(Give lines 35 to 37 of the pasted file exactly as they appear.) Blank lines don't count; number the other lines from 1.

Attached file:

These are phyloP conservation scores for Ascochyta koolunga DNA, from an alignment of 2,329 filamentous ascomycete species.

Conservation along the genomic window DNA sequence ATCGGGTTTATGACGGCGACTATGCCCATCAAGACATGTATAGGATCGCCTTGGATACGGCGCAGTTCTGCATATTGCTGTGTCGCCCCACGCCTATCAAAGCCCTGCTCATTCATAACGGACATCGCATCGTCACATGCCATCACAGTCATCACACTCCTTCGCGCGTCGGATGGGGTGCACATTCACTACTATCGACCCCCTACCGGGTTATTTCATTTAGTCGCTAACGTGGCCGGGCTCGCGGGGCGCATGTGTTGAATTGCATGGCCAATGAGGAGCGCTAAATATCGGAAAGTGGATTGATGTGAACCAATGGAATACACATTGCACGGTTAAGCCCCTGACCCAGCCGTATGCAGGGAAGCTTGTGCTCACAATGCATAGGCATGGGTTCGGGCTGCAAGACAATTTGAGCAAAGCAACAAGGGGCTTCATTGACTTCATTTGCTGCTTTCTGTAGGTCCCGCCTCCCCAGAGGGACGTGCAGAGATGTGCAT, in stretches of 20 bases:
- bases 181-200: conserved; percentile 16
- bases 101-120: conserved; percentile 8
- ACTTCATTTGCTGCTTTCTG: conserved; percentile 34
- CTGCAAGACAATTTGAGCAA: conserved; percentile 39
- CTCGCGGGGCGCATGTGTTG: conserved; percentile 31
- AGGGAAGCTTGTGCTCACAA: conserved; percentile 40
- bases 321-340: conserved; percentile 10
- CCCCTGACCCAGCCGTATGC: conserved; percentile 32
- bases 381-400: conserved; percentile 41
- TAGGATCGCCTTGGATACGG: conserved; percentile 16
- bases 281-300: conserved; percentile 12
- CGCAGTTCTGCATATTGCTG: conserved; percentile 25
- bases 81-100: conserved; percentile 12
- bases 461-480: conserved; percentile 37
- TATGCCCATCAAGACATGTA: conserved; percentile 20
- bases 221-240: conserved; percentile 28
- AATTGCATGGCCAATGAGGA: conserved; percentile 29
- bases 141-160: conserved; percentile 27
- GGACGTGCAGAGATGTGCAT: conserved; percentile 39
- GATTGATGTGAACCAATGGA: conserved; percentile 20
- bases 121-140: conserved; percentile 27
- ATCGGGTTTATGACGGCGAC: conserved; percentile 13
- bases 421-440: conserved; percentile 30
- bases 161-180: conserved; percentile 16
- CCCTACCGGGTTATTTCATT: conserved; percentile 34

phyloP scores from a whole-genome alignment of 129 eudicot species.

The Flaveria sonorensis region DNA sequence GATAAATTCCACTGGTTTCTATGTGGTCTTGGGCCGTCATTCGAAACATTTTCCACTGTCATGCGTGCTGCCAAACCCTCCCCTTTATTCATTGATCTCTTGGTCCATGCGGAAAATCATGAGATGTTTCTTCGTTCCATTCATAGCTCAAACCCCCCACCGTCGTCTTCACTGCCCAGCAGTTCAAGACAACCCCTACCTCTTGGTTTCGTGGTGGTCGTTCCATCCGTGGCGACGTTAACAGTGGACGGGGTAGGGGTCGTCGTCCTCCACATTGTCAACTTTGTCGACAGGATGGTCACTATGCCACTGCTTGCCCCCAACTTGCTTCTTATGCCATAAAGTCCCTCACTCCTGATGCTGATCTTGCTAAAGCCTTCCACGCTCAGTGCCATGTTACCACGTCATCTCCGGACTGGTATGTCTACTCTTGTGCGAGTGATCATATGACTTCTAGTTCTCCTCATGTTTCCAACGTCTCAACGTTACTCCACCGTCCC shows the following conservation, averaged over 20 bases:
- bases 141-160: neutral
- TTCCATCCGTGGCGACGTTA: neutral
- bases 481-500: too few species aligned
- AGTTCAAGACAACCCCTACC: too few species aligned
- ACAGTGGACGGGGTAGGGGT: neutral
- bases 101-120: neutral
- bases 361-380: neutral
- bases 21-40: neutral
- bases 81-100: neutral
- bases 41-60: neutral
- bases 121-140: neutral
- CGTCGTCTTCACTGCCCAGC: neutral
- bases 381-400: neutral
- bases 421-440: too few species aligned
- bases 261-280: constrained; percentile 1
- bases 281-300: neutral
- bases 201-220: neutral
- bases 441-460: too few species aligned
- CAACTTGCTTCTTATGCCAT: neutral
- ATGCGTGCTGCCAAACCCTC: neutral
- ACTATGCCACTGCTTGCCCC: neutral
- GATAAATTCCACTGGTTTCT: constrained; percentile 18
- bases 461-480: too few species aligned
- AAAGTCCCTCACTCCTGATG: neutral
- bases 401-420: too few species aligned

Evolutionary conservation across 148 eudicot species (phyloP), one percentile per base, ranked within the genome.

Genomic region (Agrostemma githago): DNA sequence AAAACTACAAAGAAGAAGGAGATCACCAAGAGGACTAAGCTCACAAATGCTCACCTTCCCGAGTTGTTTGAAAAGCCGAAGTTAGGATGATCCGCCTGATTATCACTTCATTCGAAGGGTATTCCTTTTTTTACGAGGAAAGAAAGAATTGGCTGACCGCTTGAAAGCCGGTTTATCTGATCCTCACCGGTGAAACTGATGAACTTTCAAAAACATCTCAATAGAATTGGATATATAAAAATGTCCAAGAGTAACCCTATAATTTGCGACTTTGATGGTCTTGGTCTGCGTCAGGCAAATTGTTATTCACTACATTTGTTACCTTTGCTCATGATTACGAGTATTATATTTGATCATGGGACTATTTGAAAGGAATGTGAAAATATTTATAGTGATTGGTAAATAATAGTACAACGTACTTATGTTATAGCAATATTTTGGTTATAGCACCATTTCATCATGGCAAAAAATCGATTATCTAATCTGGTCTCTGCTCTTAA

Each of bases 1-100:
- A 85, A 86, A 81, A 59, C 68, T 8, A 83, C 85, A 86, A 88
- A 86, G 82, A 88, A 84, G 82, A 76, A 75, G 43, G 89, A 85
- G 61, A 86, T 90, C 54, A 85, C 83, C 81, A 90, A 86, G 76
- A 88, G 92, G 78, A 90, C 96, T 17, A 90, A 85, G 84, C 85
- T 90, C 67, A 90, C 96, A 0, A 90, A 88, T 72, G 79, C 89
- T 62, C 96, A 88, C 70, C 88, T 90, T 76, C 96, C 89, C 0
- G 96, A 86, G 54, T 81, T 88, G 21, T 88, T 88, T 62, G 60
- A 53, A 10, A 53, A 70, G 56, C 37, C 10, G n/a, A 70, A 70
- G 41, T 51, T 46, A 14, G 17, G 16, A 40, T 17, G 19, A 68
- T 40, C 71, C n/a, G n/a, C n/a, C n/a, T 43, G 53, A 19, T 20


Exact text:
- bases 101-120: neutral
- bases 361-380: neutral
- bases 21-40: neutral